Kris Gerardi calls it a case of being in the right place at the right time.
Gerardi, a financial economist and policy adviser in the Research Department of the Federal Reserve Bank of Atlanta, took a job as a research assistant at the Federal Reserve Bank of Boston while he worked on his PhD in economics at Boston University in the mid-2000s.
Gerardi noticed that concern was mounting at that time about the mortgage market, so he went online to view mortgage records. He put together a data set of borrowers that included home purchase dates and loan amounts, type of mortgage, and refinance information. His research uncovered a troubling trend: a rising number of nonpayments by borrowers of subprime mortgages, products that were largely unregulated. Gerardi and the economist he worked for, Paul Willen, wrote a couple of research papers on their findings as they examined more data.
"We were among the first to start to see default rates increasing, and this was pretty early in 2006," said Gerardi. "There were people, including us, who thought the mortgage market was going to crash, but certainly the macroeconomists didn't believe that mortgage market problems would spill over into the broader economy."
An important finding
As national news headlines focused on subprime mortgage products that had adjustable rates, Gerardi and Willen looked deeper at that segment. In a lengthy 2008 paper written for the Brookings Institution, they pinpointed a major culprit in the mortgage meltdown that triggered the national financial crisis: the faulty expectation that housing prices would continue to rise. Their paper, written with two economists from the Federal Reserve System Board of Governors, explained that while market analysts understood the harm a drop in home values could cause, they downplayed the possibility of that occurring.
During the research work for that paper, it was Gerardi who flagged that pivotal finding as he combed through previous years of mortgage data, said Willen, who is now a senior economist and policy adviser at the Boston Fed. "Our theory at the time was that people did not understand how sensitive these loans were to falling house prices," he noted. "Kris kept coming to me and saying, ‘That's not what I'm finding.'" They realized that the issue was not that people didn't understand what would happen if house prices fell, but that they didn't think prices were going to fall.
Like any economist, Gerardi likes debunking myths. He considers a discussion paper that pointed out several misconceptions about the housing crisis his most meaningful and accessible work. The paper, published in 2012, expanded on the Brookings report and presented 12 facts that exposed errors in conventional beliefs about the mortgage crisis, written in a nontechnical way. (Among the facts: no mortgage was "designed to fail," and adjustable-rate mortgage resets did not cause the foreclosure crisis.)
"We realized that a lot of the common narratives and conventional wisdom about the crisis were largely inconsistent with the data, and that suggests the truth was not really being uncovered," he explained.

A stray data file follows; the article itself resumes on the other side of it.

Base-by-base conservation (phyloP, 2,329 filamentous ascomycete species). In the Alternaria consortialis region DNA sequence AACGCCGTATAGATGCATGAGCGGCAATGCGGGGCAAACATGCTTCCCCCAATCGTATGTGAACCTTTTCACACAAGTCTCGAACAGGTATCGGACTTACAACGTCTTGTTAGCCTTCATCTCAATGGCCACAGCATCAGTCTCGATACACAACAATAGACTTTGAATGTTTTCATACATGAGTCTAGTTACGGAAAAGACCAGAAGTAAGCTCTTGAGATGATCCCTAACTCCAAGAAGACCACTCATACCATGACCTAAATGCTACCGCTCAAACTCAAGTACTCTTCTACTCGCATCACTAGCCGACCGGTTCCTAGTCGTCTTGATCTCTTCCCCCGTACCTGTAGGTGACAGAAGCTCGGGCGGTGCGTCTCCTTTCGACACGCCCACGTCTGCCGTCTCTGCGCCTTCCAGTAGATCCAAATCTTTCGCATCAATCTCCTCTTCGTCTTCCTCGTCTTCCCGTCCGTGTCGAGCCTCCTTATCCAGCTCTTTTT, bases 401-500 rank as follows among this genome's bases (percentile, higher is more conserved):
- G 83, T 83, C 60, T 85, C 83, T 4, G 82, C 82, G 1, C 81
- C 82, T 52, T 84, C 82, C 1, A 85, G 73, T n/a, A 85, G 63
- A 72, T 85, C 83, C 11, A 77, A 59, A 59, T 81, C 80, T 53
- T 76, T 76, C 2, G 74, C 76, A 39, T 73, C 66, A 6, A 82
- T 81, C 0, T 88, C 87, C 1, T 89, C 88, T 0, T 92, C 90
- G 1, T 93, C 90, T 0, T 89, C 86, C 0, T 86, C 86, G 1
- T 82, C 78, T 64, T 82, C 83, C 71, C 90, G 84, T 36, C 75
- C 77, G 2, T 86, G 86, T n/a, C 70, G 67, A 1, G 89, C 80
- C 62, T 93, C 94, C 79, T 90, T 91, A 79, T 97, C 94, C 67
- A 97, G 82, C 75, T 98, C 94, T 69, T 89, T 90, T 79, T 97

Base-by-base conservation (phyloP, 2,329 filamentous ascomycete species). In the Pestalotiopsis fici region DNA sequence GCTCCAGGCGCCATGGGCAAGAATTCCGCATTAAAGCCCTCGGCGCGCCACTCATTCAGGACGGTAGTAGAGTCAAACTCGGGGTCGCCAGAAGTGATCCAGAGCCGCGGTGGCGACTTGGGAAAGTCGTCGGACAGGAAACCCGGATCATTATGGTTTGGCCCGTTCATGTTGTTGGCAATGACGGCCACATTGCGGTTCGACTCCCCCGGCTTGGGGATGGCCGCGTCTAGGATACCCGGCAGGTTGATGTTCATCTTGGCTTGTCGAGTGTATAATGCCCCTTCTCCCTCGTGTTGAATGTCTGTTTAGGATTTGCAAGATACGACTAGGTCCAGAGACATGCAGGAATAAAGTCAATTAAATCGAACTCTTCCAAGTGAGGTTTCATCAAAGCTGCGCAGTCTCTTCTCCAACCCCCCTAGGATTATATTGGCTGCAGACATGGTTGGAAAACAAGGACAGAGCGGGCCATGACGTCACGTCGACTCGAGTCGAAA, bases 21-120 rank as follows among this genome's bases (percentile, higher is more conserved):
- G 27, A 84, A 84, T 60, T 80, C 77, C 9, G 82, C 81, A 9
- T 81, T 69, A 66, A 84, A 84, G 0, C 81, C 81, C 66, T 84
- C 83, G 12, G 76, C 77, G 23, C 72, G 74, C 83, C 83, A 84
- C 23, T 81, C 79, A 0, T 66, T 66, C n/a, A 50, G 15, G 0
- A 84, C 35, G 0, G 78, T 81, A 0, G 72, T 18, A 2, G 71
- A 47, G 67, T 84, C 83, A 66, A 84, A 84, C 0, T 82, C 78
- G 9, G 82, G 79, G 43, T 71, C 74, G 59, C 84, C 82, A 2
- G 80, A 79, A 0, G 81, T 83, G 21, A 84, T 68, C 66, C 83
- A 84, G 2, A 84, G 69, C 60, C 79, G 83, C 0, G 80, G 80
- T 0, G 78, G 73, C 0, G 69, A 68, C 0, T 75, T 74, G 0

Gerardi, a summa cum laude graduate of Hamilton College who majored in economics and physics, says subprime mortgages were unfairly blamed for causing the housing crisis. While lots of subprime mortgages defaulted during that time, so did lots of prime mortgages, he said. In fact, many consumers had success with subprime products, using them to help improve their credit scores. "There's a lot of evidence coming out now that suggests there were much more systematic problems in the entire market, not just subprime mortgages," he said.
Noted and quoted
Over the years, Gerardi's work on housing has been featured in top-tier economics journals as well as articles from leading media outlets such as the Wall Street Journal, New York Times, and CNNMoney. His research has addressed different facets of the housing market, from the benefits of hydraulic fracking on home values to effects of negative equity on mortgage default to efforts to help homeowners who have experienced foreclosure. He even cowrote a paper published in 2010 explaining how poor math skills contribute to mortgage defaults among borrowers.
"Kris is one of the leading real estate economists of his generation," Willen said. "He's a very rigorous scholar; he's very careful; he really wants to do it right."
Though topics related to housing take up most of his time, Gerardi has other research interests. For instance, he cowrote a paper about airline pricing. He analyzed data from 1993 to 2006 and determined that as airline competition rises, the cost of ticket prices tends to narrow as carriers hold down air fares. His study also concluded that as more airlines begin to service a certain route, the effects of that increased competition reduce the highest fares charged on that route more than the lowest fares.
More than 10 years after the housing crisis, Gerardi admits he is preoccupied with trying to figure out what caused the market to boom and bust. Though researchers are testing various theories, "the honest answer at this point is that we still don't know a whole lot," Gerardi said. These days, much of his housing-related work is focused on adverse effects from foreclosures.
A point on which researchers seem to agree about the crisis, he said, is that there was a housing bubble. But even that is a mystery.
"Unfortunately, we don't have great economic theories about bubbles—specifically, about how they form and how and when they burst," Gerardi said. As economists are often fond of saying, further research is required. No doubt Gerardi will be among those performing it.